Quiz Answer Key and Fun Facts
1. In England, an activity known as 'swan upping' takes places every year on the River Thames. It sounds like people just swanning around but actually has an important purpose - what?
2. The mute swan is found around the world and has a distinctive habit of curving its neck back onto its body and fluffing up its wings when threatened. What is the (ironically) musical name given to this aggressive posture?
3. The whooper swan, a large white bird with a predominantly yellow bill, has breeding grounds across northern Europe and Asia. Which country included a whooper swan as part of the national design on its one Euro coin?
4. Australian black swans are distinctive members of the swan family due to their black plumage and red bill. However, on closer inspection, which of a black swan's feathers are actually white?
5. Bewick's swan and the whistling swan are two closely related sub-species of tundra swan. These birds are commonly found in the same colonies and often interbreed.
6. Which species of swan is native to North America and was extensively hunted in the 19th century for its meat, feathers and skin?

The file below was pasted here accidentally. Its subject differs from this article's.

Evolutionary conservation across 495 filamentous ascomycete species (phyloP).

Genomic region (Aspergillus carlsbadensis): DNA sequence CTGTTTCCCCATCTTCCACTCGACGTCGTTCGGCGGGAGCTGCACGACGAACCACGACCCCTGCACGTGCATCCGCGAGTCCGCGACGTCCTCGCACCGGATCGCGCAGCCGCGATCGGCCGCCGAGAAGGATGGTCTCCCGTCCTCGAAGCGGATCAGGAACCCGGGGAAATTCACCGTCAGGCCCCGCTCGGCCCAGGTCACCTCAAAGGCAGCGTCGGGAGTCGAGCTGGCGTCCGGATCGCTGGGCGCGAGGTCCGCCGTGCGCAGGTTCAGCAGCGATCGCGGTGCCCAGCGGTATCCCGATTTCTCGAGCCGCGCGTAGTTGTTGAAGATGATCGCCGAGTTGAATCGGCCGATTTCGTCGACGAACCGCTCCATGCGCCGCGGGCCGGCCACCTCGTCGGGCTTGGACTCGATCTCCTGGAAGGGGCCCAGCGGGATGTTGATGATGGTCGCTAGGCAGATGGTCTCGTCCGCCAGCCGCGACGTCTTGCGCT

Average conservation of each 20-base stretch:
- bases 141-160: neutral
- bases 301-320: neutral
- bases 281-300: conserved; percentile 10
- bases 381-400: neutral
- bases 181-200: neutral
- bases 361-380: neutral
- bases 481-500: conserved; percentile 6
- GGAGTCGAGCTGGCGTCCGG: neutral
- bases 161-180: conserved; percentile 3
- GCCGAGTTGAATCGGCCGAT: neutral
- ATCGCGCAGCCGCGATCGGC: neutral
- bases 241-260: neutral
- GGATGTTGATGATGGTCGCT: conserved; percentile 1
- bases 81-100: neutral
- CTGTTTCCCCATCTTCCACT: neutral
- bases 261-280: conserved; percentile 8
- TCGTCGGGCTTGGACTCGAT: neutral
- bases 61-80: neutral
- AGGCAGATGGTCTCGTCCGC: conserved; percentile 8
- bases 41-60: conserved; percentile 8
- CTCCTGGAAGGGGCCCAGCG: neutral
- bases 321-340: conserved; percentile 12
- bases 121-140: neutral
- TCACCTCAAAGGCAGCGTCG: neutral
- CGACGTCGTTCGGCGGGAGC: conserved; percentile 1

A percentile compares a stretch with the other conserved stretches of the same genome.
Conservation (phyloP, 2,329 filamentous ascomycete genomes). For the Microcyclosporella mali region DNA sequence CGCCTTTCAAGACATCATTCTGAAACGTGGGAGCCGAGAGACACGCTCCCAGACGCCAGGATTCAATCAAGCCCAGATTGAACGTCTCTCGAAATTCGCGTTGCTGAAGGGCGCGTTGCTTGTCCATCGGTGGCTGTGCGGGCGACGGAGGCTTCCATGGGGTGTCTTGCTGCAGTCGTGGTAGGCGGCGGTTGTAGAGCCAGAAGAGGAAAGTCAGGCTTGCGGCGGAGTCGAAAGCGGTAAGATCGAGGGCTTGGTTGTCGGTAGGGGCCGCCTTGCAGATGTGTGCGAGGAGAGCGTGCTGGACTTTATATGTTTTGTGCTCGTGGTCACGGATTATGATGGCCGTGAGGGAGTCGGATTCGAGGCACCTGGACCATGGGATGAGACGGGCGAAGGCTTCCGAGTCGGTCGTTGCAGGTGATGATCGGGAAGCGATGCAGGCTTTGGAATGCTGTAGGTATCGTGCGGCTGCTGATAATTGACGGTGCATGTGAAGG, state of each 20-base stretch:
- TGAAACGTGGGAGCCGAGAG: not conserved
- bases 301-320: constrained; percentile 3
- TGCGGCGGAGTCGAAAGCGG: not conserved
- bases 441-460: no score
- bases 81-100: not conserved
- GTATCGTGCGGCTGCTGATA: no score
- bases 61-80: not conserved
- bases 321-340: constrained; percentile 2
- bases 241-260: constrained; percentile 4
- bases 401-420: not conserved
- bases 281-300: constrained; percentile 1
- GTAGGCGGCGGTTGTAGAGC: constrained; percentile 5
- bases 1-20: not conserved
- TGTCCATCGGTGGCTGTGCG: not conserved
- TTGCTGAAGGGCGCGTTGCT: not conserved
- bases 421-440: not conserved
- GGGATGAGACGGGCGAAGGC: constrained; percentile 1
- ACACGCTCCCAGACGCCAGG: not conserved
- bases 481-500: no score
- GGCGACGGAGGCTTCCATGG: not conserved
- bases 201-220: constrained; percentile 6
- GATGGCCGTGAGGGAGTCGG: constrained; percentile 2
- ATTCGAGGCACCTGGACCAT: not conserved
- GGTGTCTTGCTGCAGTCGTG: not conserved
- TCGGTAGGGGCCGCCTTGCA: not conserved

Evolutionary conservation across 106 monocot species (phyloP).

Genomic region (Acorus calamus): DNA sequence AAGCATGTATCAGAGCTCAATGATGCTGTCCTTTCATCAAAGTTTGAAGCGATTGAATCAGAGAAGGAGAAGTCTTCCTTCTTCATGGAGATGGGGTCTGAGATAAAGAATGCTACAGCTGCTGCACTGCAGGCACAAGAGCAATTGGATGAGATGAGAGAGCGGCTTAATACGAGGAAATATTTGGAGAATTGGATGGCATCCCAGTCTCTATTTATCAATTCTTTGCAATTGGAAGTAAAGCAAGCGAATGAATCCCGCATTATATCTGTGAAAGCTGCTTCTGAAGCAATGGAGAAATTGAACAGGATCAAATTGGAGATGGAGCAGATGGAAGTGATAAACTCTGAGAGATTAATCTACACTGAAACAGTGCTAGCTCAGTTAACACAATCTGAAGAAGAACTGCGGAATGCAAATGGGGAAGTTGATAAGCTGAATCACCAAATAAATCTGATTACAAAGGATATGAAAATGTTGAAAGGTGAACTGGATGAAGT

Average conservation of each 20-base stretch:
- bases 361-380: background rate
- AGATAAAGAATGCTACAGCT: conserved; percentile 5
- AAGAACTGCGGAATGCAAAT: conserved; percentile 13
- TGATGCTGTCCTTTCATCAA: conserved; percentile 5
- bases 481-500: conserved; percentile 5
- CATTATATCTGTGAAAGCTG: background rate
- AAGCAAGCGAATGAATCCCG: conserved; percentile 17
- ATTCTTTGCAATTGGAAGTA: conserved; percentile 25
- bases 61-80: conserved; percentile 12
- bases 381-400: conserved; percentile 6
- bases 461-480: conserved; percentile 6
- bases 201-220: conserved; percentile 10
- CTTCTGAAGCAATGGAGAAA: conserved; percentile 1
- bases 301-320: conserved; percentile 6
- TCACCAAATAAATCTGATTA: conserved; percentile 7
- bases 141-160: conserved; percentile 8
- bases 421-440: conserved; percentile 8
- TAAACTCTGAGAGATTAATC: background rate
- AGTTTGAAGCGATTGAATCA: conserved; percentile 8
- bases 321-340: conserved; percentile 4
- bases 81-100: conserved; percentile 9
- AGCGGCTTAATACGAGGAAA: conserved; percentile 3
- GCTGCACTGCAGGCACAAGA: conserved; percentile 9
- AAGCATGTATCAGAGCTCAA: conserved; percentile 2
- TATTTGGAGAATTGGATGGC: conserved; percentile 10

7. The coscoroba swan, a large white bird with black wingtips and a red beak, more closely resembles a goose than other members of the swan family. On which continent would you find its native habitat?
8. Cygnus melancoryphus is native to South America and is a slightly odd looking bird with the white body typical of northern-hemisphere swans coupled with a black neck and head more like that of the black swan from Australia. By what common name is this swan known?
9. Like many birds, swans existed long before humans became a dominant species on Earth. Several extinct species have been identified from their fossil record, including Cygnus falconeri, an aptly named large swan that lived around the Mediterranean during the Pleistocene epoch. What common name has been given to this long-lost swan?
10. Several species of swan have an additional anatomical feature known as a 'tracheal loop', which causes these birds to utter a series of long, drawn-out notes if their lungs collapse. This phenomenon has been put forward as a potential explanation for which term?
Source: Author Fifiona81
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